17 Jan 2009

CORUS round 1

The games I follow will be Carlsen's. Today he is playing White vs Radjabov.

Their Sicilian has already thrown up a surprise: 2...e6 3.g3 rather than 3.d4, obviously trying to avoid the Paulsen.

Either Bishop move would be sensible: Bg4 or Bd6. Which will it be?

Radja chooses the former and a struggle for the center is on the cards.

Now d4 is up for grabs. Which way, if at all, will Radja take it?
Whatever way he plays, Carlsen has a nice open position. Radjabov has spent an extra 20 minutes.
Black declines the offer of a pawn, realizing White would have too much compensation.
7.0-0 Be7 8.dxc5 Bxc5

Wise choice! But it cost him 20 minutes.

White plays 9.Qe1+ on her way to =c3=, where she exerts a threat on =g7= as well as on the c-file. Now not as effective as it would have been if Radja had played 7...Nxd4 first and then Be7, but still a very good move now, as it frees up the pin on the Knight at =f4=.

All in all a pretty position for White.

After 9.Qe1+ Be7 is almost forced, 10.Ne5, getting his freedom back, ...Be6, 11.c4 ?? What was wrong with an immediate 11.Nc3? Does White need his c-pawn forward? Oh well, Carlsen knows best.


the position looks like this:

This is the CRUX of the game, as far as I am concerned:
The choice for White on move 14.* will determine the end of the middle game.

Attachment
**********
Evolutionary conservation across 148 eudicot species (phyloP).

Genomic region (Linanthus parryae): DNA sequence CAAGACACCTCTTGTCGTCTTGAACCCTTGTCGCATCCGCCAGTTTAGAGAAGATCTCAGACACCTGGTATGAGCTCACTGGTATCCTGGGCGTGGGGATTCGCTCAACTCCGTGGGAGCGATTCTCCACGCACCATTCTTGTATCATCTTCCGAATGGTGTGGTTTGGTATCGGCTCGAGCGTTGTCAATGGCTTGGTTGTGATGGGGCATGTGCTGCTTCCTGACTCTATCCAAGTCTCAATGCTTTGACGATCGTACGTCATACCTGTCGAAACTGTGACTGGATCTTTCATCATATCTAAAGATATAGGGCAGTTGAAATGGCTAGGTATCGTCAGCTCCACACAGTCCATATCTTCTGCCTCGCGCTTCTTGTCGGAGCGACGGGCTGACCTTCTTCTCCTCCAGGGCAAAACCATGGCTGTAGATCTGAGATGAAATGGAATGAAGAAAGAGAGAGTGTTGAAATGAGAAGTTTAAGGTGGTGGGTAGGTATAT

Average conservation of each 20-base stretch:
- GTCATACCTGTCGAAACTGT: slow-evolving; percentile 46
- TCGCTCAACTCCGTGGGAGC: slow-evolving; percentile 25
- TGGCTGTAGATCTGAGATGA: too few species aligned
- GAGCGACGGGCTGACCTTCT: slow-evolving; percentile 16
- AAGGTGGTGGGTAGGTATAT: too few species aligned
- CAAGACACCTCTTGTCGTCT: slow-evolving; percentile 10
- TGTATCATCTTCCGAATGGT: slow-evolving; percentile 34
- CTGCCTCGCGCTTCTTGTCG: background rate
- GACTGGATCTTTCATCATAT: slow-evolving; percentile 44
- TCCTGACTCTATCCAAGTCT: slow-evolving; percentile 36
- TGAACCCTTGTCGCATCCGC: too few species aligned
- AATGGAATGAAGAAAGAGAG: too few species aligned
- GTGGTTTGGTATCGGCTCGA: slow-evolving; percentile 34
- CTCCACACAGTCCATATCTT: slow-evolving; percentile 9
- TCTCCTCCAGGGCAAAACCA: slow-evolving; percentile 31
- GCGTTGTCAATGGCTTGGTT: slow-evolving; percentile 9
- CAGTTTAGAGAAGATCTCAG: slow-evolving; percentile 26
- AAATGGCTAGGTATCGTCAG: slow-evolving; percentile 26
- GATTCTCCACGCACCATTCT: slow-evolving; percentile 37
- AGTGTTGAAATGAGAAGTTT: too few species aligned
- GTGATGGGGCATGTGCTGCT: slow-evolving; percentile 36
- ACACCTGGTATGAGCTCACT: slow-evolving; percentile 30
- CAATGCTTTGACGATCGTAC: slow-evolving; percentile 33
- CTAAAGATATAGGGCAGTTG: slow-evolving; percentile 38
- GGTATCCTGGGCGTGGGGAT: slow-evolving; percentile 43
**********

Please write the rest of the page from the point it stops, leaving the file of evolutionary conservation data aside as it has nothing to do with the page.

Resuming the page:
a.Bxd5 Bxd5
b.Nxc6 bxc6
c.Bg5 Nxe5
possibly a quiet d.Bh3?

But none of these are picked. Instead Carlsen plays 14.Bh6!?

Reached after the sequence:

and I think it looks a little mushy. The life has gone out of this game and from hereon in it can only trundle to a draw. Pity, it looked so promising for Carlsen before this daft move 14.Bh6, which was somewhat previous in my view. How dare I.

The only glimmer of hope for a win is the fact that Radjabov has used up a lot of time: 1 hour vs 27 mins, with 22 moves to play. We shall see.

Acutally, Black's haste to grab that Bishop on =h6= may have been White's purpose after all; a trap you might say. Another 'monad trap' perhaps? In which case Black certainly fell into it, as 14....Nd7 would have been a lot healthier.

What fun! Carlsen's games are always lively and non-conformist. He brings out the best in some of his opponents, notably Aronian, and even Radjabov who is usually so conservative.

Sadly transmission from Wijk aan Zee was down for a good 30 minutes, most of which Carlsen had been thinking.

After this sequence

The position looks as follows:

Thanks to his joined Rooks and the ks pawn formation, White has a slight advantage. Can he do something with it?

By move 30 the time is 26 mins vs 3 mins, so Carlsen can do a Carlsen and throw in a challenging move in order to win on time. Can he find one that is puzzling and dangerous enough?


So close, so close, but Radja squeezed through the time portal.
Quite frankly, I shouted at Carlsen at move 33 and what I shouted was a3 -a3 -a3!
That would have thrown up such a bewildering choice for Black, that he would definitely have run out of time.

However, Carlsen has increased his edge from a narrow one to a slightly bigger one. Let's hope it is enough of a wedge to make him win.
I'm not biased. Not much!

After the sequence:

That extra pawn is going to bring home the bacon. And 43.Rxb6 was too flimsy. 43.h4 might have been better.

After move 52. Kh5 *
Looks nice but is it enough? Don't think so somehow.

I'm worn out. Seeing that it looks like yet another draw, I am going for a walk in the storm.

Moving boards with game and variations later today.

0 comment: